Salicylic acid (SA) and N-hydroxypipecolic acid (NHP) are two central plant immune signals involved in both resistance at local sites of pathogen infection (basal resistance) and at distal uninfected sites after primary infection (systemic acquired resistance). Major discoveries and advances have led to deeper understanding of their biosynthesis and signaling during plant defense responses. In addition to their well-defined roles in immunity, recent research is emerging on their direct mechanistic impacts on plant growth and development. In this review, we will first provide an overview of how SA and NHP regulate local and systemic immune responses in plants. We will emphasize how these two signals are mutually potentiated and are convergent on multiple aspects—from biosynthesis to homeostasis, and from signaling to gene expression and phenotypic responses. We will then highlight how SA and NHP are emerging to be crucial regulators of the growth-defense balance, showcasing recent multi-faceted studies on their metabolism, receptor signaling and direct growth/development-related host targets. Overall, this article reflects current advances and provides future outlooks on SA/NHP biology and their functional significance as central signals for plant immunity and growth. Because global climate change will increasingly influence plant health and resilience, it is paramount to fundamentally understand how these two tightly linked plant signals are at the nexus of the growth-defense balance.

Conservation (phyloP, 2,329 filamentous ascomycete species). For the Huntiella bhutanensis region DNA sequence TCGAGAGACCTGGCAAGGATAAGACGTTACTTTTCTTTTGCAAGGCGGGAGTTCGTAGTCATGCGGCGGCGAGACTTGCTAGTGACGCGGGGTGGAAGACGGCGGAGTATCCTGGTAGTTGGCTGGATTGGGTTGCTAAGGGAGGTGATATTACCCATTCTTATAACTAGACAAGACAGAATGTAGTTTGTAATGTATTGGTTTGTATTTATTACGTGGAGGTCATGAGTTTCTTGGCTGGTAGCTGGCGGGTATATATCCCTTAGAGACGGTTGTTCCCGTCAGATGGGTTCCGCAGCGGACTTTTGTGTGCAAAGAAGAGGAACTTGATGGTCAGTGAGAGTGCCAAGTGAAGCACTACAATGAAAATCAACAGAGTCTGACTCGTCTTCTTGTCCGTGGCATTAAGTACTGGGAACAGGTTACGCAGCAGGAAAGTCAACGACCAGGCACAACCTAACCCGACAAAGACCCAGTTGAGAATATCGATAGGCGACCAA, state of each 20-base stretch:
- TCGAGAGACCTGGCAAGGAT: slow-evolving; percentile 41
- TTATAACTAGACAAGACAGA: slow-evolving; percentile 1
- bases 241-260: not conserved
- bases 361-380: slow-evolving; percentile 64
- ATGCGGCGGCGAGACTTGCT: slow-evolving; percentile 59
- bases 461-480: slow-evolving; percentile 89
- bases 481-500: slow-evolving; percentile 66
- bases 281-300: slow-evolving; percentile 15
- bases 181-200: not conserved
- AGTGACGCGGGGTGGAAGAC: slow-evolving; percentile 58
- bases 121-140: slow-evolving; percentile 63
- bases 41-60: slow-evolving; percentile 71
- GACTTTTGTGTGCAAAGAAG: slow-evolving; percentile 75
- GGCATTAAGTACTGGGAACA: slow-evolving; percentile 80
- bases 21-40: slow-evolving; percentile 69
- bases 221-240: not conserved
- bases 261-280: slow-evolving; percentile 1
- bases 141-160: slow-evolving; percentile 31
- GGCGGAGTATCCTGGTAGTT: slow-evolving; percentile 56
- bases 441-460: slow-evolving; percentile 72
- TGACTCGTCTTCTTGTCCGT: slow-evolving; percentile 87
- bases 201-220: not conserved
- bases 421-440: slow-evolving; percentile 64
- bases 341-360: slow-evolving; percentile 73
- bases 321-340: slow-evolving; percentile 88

Shields A, Shivnauth V and Castroverde CDM (2022) Salicylic Acid and N-Hydroxypipecolic Acid at the Fulcrum of the Plant Immunity-Growth Equilibrium. Front. Plant Sci. 13:841688. doi: 10.3389/fpls.2022.841688